Soil Moisture Sensor – How to use with Arduino

A soil moisture sensor, as the name implies, allows measuring the moisture level of soil. This can be particularly helpful if you want to accurately determine when plants need to be watered or assess how fast water is draining at a specific location.

Sensor Components

The Soil Moisture Sensor has two main components:

  • Soil probe.
  • Sensor circuit board.

The soil probe is what will make contact with the soil to assess the water level, while the sensor circuit board will process the soil probe’s signal and output it through the analog output pin. The circuit board will also generate a digital output which generates a HIGH or LOW depending on the potentiometer setting.

Soil moisture sensor components

Soil Moisture Sensor Length

The probe has an overall measuring range of 1.6 inches (~41mm).

Soil moisture sensor length

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Sensor Pins

VCC – Connected to Arduino UNO 5V output.
GND – Connected to Arduino GND.
DO – Digital Output
AO – Analog Output
Connection pins from probe to sensor circuit board

Soil moisture sensor pins

Connection to Arduino

The sensor can be used through use of the analog output or the digital output. Both options shown below:

Analog Output Option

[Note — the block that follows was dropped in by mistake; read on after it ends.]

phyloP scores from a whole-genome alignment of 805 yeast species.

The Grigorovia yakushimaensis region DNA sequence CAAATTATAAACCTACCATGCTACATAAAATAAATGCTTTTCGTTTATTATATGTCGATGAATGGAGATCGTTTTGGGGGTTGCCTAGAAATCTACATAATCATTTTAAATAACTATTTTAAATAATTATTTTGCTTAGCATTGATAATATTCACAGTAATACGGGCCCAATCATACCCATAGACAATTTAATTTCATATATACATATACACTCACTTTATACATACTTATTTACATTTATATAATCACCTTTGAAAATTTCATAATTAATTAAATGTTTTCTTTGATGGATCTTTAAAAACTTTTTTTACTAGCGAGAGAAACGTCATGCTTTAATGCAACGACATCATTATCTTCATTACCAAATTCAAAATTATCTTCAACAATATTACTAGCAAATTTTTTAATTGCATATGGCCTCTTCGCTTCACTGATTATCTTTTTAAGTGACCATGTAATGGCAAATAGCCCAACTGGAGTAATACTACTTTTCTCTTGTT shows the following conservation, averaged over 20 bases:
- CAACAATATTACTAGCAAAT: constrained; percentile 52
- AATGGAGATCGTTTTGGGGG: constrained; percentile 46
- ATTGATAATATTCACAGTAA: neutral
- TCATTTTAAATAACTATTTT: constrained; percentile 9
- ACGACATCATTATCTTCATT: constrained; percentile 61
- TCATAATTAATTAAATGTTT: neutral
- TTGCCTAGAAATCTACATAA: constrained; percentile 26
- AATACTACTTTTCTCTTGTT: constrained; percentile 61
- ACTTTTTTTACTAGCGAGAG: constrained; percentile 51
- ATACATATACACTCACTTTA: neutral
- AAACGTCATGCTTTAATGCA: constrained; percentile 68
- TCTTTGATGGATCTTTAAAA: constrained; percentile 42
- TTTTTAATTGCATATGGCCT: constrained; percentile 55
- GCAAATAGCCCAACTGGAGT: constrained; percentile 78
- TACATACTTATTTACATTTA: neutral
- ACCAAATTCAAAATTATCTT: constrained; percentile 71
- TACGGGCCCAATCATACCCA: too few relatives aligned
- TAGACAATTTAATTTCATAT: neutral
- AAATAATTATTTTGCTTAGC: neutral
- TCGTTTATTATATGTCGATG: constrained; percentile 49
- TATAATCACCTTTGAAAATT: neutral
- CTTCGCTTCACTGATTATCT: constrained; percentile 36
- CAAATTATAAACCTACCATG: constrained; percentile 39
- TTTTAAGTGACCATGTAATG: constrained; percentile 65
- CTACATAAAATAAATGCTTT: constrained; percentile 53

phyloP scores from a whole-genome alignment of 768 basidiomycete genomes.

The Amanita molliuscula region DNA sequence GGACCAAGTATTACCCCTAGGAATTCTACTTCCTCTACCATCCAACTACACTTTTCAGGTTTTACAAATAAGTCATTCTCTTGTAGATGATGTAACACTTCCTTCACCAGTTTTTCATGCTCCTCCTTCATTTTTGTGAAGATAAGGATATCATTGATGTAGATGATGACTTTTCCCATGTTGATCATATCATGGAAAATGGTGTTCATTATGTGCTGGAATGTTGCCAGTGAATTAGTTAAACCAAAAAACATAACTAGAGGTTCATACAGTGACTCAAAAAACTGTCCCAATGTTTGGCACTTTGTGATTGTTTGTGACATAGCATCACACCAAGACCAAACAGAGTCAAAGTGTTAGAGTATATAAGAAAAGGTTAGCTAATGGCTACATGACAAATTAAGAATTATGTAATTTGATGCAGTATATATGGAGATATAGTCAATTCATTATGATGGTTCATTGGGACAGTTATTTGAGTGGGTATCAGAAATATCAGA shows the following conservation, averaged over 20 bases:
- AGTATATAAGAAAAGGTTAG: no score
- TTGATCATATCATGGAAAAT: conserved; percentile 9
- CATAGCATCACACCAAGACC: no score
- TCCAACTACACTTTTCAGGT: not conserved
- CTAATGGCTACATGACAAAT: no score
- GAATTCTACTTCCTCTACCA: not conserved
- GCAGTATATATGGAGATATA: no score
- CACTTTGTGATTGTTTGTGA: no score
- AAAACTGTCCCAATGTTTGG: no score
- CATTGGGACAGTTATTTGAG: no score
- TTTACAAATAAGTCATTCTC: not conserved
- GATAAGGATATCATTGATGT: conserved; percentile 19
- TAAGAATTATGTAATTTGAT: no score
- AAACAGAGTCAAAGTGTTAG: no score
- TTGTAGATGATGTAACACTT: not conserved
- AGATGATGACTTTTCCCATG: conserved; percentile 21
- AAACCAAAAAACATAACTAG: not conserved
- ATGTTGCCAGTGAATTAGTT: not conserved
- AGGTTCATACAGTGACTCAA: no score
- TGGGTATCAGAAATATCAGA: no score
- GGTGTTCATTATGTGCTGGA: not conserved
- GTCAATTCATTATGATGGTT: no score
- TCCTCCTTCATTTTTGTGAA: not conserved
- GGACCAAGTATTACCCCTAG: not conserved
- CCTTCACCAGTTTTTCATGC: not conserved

Soil moisture sensor connections (analog output option)

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Digital Output Option

Soil moisture sensor connections (digital output option)

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Arduino Code – Analog Output Option

Arduino Code – Digital Output Option

Run Arduino Code – Testing Soil Moisture Sensor

All you need to do now is run the code that was provided above, in either configuration, and open the Serial Monitor.

Result for Analog Output Option

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Result for Digital Output Option

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Alternate Connection Method to Extend Soil Moisture Sensor Life

One thing to note is, if you plan on using this sensor for an extended period of time, note that the probe will corrode over time. One way to slow the corrosion rate is to only power the sensor when you need to take readings. To do this, you will need to connect the sensor by powering VCC with a digital output from the Arduino UNO. In this case, simply set the pin as an output, and set it to HIGH whenever you need to take readings. Once done, set the IO pin to LOW, which will set VCC in the sensor to zero, turning the sensor off. Something to consider when doing this is, can the IO pin supply the required current to the sensor? Below we will confirm this for the Arduino UNO.

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Sensor working current

The setup about requires powering the sensor through an IO port. The Arduino UNO’s maximum current per IO pin of 20mA. Luckily this sensor doesn’t pull that much current. After setting up a multimeter, the current flowing through VCC was measured to be 4.08mA, so there should be no issues powering the sensor through an Arduino UNO IO port.

Components used in this example

*As an Amazon & Ebay Associate I earn from qualifying purchases.

Arduino UNO
Soil Moisture Sensor
Amprobe AM-510 Multimeter
Amprobe TL35B Test Leads with Alligator Clips

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